So going by what you said, is it fair to say that you would advise a nuanced investor to go for Motilal Oswal Multicap 35 Fund and tell a novice to buy Motilal Oswal Nifty 500 Fund?
I will give you a very honest example. We launched our Multicap 35 in 2014 and since then, our investment philosophy has been 'Buy Right, Sit Tight', where 'Buy Right' means buying companies which demonstrate quality orientation, growth-orientation and longevity.
Having said that, if we now claim that all investors understand our philosophy, then we will be fooling ourselves. This is because the reality is that while there are many nuanced investors in the industry, there are a large number of investors who have a high propensity to chase past performance without understanding the underlying reasons. These people probably don't understand what they want to buy.
While the reason of performance could be adherence to a particular philosophy or a process, there are certain market phases which will and which won't support that specific philosophy. But a fund won't suddenly change its process and become deep value or cyclical. So, those who don't want to understand any of this and are just chasing past performers are better off buying the index.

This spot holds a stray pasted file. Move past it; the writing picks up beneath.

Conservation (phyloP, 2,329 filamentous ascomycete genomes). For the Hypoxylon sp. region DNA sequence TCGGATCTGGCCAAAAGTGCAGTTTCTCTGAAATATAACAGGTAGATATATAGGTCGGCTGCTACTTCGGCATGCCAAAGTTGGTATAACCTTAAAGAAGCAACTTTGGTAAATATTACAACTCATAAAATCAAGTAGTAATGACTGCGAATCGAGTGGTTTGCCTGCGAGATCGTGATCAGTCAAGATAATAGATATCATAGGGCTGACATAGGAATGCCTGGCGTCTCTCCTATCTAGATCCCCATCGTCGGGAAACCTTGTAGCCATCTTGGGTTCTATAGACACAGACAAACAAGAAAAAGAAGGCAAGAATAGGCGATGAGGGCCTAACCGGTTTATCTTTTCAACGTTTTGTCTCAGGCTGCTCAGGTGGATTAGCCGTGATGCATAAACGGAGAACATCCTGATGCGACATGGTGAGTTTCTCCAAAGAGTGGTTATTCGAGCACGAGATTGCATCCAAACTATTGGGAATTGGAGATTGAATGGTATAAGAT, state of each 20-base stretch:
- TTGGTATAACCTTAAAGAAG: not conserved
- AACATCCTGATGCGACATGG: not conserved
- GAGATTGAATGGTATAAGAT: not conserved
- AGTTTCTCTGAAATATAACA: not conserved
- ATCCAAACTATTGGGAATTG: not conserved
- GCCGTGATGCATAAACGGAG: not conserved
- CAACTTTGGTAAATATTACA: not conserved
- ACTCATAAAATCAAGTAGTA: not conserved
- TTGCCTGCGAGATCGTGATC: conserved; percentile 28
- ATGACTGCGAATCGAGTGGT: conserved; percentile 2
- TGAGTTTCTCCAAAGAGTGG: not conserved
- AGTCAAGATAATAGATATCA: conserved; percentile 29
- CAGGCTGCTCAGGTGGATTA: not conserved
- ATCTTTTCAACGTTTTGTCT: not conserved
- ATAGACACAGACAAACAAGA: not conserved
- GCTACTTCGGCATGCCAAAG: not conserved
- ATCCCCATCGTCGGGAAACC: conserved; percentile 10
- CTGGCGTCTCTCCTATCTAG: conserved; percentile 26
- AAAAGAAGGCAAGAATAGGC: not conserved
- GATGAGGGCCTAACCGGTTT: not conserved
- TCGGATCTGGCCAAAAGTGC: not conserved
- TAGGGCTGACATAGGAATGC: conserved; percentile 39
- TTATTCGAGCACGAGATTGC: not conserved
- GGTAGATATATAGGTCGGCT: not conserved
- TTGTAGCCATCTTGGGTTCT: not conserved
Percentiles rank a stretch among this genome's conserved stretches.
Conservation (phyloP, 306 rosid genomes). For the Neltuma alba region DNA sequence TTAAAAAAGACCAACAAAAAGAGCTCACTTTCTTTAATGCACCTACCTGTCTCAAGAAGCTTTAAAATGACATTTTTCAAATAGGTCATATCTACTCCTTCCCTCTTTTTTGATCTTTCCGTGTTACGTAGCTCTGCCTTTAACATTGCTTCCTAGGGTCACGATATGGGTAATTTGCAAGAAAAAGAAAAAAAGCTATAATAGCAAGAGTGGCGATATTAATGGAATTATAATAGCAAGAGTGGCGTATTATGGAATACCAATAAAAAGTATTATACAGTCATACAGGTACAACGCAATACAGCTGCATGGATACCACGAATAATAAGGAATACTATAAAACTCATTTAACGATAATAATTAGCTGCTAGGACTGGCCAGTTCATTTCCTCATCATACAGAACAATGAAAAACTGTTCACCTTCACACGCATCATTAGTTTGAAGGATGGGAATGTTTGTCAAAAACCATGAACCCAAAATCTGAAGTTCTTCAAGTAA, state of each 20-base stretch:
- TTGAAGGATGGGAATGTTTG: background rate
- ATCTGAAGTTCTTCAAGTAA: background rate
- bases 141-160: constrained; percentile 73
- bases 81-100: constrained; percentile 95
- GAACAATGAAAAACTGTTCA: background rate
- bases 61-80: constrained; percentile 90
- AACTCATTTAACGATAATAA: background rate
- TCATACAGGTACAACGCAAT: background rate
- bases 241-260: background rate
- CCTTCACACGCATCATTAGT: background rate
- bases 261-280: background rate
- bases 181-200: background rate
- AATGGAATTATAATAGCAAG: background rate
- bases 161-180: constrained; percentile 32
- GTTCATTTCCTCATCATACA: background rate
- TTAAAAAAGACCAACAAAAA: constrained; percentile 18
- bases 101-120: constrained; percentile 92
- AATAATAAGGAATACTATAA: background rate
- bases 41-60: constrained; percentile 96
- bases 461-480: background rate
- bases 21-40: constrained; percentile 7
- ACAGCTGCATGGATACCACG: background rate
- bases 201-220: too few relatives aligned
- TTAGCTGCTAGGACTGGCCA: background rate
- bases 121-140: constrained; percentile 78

In the market, there are two things that will happen repeatedly - winners will rotate and investing styles will fall in and out of favour. So, what you do to generate alpha will at times be the cause of some alpha being snatched back. Active funds should be evaluated over a full cycle of more like five years and investors should avoid chasing last years' winners. If ultimately investors are going to make less than the return on investment itself and if chasing past is so common, they might as well buy the market.